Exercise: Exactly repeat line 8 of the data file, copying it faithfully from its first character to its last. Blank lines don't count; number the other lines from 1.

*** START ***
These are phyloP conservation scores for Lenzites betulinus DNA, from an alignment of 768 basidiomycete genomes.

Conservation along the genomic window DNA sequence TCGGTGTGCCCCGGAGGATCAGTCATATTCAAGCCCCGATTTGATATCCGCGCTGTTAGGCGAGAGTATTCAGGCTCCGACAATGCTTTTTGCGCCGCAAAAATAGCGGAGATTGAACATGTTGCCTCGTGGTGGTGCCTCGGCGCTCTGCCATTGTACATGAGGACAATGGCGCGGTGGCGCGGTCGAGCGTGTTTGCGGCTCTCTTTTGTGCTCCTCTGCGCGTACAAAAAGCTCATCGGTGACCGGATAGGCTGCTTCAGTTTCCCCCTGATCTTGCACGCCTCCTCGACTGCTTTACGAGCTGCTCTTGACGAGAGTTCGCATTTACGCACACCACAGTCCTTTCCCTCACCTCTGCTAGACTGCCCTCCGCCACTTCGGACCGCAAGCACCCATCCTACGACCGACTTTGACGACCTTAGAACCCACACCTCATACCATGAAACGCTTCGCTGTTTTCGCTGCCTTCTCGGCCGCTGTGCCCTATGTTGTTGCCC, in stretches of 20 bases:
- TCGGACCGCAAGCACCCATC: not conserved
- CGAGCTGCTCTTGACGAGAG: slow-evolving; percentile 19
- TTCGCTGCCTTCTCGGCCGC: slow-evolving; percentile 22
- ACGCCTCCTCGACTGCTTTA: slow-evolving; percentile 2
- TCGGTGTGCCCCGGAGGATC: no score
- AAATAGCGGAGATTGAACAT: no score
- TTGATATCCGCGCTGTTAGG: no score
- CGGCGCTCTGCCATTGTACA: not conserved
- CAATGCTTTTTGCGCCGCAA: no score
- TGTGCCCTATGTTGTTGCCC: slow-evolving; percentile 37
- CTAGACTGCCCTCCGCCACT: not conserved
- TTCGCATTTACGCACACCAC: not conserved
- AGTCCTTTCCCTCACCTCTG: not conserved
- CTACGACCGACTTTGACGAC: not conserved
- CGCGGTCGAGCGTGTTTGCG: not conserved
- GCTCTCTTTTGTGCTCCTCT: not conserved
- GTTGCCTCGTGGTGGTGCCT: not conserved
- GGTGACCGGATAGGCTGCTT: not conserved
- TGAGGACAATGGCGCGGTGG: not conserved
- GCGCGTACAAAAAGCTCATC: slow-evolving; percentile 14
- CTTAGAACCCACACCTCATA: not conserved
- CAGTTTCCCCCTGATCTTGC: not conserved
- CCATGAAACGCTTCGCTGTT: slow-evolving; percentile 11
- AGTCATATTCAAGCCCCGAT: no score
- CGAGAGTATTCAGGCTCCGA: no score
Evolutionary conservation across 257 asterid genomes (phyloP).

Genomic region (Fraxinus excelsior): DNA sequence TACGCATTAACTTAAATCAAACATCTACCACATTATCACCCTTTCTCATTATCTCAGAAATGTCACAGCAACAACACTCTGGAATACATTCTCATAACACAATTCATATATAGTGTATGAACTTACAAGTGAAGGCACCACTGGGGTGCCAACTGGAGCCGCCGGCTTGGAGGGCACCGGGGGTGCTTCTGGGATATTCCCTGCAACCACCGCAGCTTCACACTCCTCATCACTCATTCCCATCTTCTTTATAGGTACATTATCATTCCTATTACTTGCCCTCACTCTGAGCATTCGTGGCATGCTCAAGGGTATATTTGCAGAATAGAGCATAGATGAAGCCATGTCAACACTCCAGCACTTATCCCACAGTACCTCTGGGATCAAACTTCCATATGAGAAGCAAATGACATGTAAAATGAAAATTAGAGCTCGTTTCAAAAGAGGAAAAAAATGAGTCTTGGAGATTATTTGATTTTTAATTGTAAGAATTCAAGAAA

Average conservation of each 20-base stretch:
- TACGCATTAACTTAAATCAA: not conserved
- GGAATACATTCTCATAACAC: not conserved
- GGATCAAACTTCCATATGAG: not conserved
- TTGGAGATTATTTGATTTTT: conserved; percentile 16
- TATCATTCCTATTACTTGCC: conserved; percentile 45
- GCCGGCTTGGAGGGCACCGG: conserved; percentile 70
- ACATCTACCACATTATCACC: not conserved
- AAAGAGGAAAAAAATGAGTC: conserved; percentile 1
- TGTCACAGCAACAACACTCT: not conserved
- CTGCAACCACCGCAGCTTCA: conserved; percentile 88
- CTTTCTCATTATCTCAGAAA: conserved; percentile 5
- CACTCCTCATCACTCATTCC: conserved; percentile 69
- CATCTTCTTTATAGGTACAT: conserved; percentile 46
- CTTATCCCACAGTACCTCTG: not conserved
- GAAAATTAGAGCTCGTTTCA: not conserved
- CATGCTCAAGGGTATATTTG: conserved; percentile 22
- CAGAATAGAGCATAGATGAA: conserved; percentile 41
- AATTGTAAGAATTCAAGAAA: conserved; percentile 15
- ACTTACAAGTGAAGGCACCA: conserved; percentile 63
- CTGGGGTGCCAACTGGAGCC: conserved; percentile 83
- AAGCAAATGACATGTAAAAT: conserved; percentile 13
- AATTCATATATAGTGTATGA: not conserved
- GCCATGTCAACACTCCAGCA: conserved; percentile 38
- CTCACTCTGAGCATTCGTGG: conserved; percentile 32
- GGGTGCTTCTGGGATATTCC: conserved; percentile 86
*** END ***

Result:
- AAATAGCGGAGATTGAACAT: no score